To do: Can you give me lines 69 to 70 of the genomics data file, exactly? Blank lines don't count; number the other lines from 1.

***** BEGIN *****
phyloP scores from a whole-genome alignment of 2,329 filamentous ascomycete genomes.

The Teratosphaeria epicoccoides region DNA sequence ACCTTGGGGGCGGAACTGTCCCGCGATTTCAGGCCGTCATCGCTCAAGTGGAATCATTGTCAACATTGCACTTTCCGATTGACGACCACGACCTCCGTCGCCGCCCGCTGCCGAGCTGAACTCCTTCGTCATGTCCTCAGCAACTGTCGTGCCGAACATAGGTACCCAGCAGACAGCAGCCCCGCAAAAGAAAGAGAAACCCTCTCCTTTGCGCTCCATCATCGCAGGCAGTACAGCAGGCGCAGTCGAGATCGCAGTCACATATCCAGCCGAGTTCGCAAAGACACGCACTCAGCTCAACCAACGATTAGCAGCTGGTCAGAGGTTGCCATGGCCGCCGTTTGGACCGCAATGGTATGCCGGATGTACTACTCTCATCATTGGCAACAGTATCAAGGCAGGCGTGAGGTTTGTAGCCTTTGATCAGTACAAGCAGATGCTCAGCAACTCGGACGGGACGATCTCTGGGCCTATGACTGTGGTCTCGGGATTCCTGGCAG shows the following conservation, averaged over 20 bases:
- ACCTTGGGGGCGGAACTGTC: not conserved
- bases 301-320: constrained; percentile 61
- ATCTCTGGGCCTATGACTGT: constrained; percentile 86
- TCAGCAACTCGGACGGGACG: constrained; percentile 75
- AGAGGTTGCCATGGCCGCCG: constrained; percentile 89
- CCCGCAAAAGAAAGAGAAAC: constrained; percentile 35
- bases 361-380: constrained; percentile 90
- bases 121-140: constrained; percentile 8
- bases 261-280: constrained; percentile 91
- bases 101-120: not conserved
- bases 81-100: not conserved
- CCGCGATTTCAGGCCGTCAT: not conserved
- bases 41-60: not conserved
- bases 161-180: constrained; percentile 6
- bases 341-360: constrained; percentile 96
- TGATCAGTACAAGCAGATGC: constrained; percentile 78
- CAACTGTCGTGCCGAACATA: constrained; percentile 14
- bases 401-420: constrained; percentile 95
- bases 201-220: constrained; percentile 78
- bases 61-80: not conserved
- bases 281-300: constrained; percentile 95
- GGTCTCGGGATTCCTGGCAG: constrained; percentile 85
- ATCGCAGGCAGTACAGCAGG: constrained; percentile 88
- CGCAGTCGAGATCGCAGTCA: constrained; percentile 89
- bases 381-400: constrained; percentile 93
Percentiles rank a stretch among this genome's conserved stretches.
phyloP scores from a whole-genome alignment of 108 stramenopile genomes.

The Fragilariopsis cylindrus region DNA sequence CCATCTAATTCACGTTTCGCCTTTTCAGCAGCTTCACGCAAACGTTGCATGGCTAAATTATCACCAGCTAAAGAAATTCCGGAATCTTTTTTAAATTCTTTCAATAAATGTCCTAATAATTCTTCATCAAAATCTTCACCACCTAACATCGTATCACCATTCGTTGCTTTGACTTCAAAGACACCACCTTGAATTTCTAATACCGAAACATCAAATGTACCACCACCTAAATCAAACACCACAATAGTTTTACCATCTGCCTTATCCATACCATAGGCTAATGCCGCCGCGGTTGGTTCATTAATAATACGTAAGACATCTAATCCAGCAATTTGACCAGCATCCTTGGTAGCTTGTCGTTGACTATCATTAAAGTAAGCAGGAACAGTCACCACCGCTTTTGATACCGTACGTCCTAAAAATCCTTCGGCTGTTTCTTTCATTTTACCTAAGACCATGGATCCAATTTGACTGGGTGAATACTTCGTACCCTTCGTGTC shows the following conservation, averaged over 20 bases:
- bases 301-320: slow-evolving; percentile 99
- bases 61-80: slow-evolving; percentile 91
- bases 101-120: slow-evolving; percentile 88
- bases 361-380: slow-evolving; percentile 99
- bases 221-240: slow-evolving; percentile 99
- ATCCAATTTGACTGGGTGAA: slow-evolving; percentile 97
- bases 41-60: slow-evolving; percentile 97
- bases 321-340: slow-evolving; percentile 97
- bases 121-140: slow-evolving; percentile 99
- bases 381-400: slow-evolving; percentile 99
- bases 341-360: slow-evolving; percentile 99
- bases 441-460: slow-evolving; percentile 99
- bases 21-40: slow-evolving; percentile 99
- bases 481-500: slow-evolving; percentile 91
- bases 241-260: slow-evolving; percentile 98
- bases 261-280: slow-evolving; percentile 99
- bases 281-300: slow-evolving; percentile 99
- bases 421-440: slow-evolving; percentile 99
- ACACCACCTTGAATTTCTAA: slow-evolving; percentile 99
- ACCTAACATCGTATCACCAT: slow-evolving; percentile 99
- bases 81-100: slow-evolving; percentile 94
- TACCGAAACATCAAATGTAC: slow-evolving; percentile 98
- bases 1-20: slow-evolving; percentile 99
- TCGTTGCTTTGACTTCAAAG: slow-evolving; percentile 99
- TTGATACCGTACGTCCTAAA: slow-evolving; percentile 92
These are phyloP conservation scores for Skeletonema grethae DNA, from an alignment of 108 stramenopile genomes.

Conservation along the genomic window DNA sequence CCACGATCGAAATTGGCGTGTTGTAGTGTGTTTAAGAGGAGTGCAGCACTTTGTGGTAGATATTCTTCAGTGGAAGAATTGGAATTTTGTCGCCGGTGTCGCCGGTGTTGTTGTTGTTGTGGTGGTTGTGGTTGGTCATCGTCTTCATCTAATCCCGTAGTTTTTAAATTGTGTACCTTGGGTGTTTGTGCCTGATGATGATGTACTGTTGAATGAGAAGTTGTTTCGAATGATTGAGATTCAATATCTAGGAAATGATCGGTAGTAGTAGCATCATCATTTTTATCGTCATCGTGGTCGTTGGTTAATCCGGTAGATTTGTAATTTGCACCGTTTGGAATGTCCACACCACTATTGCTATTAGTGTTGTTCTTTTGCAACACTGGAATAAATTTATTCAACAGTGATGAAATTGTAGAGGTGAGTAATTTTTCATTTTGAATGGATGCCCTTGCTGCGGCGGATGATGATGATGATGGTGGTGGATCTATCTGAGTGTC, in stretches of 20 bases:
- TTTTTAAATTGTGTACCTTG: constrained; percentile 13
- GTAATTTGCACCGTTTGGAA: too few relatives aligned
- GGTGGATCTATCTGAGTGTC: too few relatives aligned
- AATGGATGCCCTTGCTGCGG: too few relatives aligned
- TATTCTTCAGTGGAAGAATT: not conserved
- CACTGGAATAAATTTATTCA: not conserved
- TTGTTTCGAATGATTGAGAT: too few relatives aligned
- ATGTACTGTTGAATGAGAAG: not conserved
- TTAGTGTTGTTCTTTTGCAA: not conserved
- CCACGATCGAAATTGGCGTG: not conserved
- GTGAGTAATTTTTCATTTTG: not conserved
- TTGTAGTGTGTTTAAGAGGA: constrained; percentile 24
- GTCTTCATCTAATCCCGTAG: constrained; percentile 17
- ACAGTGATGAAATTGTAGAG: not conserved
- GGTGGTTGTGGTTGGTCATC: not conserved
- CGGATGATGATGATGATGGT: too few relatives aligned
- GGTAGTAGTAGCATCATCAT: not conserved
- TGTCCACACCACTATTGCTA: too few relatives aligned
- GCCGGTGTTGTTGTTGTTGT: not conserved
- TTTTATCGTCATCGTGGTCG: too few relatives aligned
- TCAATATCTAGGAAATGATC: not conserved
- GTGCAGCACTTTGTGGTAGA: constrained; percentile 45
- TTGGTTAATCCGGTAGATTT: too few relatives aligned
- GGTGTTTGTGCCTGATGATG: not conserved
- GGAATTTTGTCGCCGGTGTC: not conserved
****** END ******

- TTGTAGTGTGTTTAAGAGGA: constrained; percentile 24
- GTCTTCATCTAATCCCGTAG: constrained; percentile 17